The Professor

The Professor - Charlotte Brontë It was good to be back in Brontë-land, even early Brontë. Few authors have that passionate, idiomatic sweep of phrase; it was intriguing to hear this voice coming from a male instead of a female narrator. Other people have summarized at length the various irritants to a modern or liberal reader - the anti-Catholicism, the anti-Flemish scorn - so I won't go on about it here, other than to say it sounds as though Charlotte must have had a pretty miserable time in Brussels. The English Protestant tub-thumping is annoying, but after all, look at her family background.

That said, the element of the romance that most intrigued me here was the much-insisted-upon inequality of the master-student romance, especially as told from the masculine side. On one hand, this feminist is irritated as all get out by power inequality in a relationship when it's presented as the social norm. But there's more going on here, and it reminds me a little bit of C.S. Lewis' musings in one of his sci-fi novels about the eroticism of inequality. There's something of this in Jane Eyre too, but it's magnified here because our narrator is actually looking at and describing his ever-so-slyly-rebellious submissive, not *being* her. Where I always parted ways with Lewis, and I suppose where I part ways with Charlotte Bronte as well, is the implicit assumption that the inequality must always be in favour of the male. The one female in power in this novel, and she's quite a force, is given almost no redeeming qualities - she's a manipulator through and through.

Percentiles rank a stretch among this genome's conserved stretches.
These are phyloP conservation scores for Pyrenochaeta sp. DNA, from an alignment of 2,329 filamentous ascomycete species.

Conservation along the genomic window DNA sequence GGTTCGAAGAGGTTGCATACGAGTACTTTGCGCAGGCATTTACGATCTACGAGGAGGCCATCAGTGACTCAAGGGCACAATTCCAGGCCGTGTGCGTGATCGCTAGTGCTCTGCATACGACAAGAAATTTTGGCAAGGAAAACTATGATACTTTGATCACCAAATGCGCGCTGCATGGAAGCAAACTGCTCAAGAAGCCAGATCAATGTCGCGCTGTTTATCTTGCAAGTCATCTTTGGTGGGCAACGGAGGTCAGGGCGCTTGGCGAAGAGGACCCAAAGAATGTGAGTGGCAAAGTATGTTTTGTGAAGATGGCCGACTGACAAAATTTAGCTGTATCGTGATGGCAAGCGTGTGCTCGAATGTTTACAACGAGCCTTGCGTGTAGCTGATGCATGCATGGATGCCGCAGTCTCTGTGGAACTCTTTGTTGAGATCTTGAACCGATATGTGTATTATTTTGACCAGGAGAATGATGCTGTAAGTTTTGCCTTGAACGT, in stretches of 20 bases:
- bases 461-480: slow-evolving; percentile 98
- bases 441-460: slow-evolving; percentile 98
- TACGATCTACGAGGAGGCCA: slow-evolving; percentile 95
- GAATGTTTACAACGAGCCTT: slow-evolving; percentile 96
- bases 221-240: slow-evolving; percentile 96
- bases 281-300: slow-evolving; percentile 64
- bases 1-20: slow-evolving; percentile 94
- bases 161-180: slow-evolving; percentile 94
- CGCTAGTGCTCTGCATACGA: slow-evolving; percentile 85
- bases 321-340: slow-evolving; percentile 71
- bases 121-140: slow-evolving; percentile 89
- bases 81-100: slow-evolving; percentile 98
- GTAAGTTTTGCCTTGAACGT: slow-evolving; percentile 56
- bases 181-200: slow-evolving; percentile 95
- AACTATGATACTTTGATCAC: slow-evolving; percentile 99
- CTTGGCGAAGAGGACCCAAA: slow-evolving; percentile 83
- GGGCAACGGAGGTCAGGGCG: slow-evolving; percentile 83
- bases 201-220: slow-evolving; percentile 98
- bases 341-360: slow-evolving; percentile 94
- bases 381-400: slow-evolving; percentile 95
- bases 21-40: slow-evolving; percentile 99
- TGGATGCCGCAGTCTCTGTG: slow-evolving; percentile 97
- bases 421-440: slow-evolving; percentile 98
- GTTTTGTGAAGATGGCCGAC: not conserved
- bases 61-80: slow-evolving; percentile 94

I was pleasantly surprised, in the denouement, that William allowed Frances to continue her teaching career after their marriage, despite his newfound financial stability - and indeed, even after they had their baby, who struck me as being a bit of an afterthought, frankly!